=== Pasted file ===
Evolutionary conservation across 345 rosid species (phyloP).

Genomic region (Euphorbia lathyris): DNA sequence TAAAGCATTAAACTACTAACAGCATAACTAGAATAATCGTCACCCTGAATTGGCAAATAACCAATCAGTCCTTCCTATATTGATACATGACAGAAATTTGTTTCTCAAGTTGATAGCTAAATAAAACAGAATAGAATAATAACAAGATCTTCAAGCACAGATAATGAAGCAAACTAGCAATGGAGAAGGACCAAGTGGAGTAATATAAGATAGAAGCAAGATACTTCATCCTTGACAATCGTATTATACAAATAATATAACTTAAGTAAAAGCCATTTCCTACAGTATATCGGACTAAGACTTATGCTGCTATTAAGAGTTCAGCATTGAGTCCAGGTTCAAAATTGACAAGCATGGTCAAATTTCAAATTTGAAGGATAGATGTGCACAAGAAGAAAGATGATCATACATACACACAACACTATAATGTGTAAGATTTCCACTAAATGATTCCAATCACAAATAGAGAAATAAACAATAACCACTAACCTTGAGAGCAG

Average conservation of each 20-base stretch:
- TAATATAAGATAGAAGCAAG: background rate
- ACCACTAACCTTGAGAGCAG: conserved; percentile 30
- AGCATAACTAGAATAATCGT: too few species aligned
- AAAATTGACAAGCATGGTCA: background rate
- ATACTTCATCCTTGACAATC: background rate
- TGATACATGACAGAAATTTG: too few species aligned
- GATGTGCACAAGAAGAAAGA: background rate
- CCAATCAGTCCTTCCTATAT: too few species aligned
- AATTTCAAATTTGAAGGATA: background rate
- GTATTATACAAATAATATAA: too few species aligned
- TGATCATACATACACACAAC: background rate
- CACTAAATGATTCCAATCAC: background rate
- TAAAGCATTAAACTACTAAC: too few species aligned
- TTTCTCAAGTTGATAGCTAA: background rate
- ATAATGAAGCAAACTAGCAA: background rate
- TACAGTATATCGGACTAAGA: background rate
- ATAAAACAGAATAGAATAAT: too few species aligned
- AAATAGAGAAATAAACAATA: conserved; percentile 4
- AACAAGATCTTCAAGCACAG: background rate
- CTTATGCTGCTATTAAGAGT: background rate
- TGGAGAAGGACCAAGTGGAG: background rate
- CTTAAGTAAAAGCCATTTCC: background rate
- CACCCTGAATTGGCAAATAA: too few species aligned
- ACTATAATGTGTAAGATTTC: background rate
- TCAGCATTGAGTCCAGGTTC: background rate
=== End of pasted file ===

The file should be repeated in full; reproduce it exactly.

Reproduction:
Evolutionary conservation across 345 rosid species (phyloP).

Genomic region (Euphorbia lathyris): DNA sequence TAAAGCATTAAACTACTAACAGCATAACTAGAATAATCGTCACCCTGAATTGGCAAATAACCAATCAGTCCTTCCTATATTGATACATGACAGAAATTTGTTTCTCAAGTTGATAGCTAAATAAAACAGAATAGAATAATAACAAGATCTTCAAGCACAGATAATGAAGCAAACTAGCAATGGAGAAGGACCAAGTGGAGTAATATAAGATAGAAGCAAGATACTTCATCCTTGACAATCGTATTATACAAATAATATAACTTAAGTAAAAGCCATTTCCTACAGTATATCGGACTAAGACTTATGCTGCTATTAAGAGTTCAGCATTGAGTCCAGGTTCAAAATTGACAAGCATGGTCAAATTTCAAATTTGAAGGATAGATGTGCACAAGAAGAAAGATGATCATACATACACACAACACTATAATGTGTAAGATTTCCACTAAATGATTCCAATCACAAATAGAGAAATAAACAATAACCACTAACCTTGAGAGCAG

Average conservation of each 20-base stretch:
- TAATATAAGATAGAAGCAAG: background rate
- ACCACTAACCTTGAGAGCAG: conserved; percentile 30
- AGCATAACTAGAATAATCGT: too few species aligned
- AAAATTGACAAGCATGGTCA: background rate
- ATACTTCATCCTTGACAATC: background rate
- TGATACATGACAGAAATTTG: too few species aligned
- GATGTGCACAAGAAGAAAGA: background rate
- CCAATCAGTCCTTCCTATAT: too few species aligned
- AATTTCAAATTTGAAGGATA: background rate
- GTATTATACAAATAATATAA: too few species aligned
- TGATCATACATACACACAAC: background rate
- CACTAAATGATTCCAATCAC: background rate
- TAAAGCATTAAACTACTAAC: too few species aligned
- TTTCTCAAGTTGATAGCTAA: background rate
- ATAATGAAGCAAACTAGCAA: background rate
- TACAGTATATCGGACTAAGA: background rate
- ATAAAACAGAATAGAATAAT: too few species aligned
- AAATAGAGAAATAAACAATA: conserved; percentile 4
- AACAAGATCTTCAAGCACAG: background rate
- CTTATGCTGCTATTAAGAGT: background rate
- TGGAGAAGGACCAAGTGGAG: background rate
- CTTAAGTAAAAGCCATTTCC: background rate
- CACCCTGAATTGGCAAATAA: too few species aligned
- ACTATAATGTGTAAGATTTC: background rate
- TCAGCATTGAGTCCAGGTTC: background rate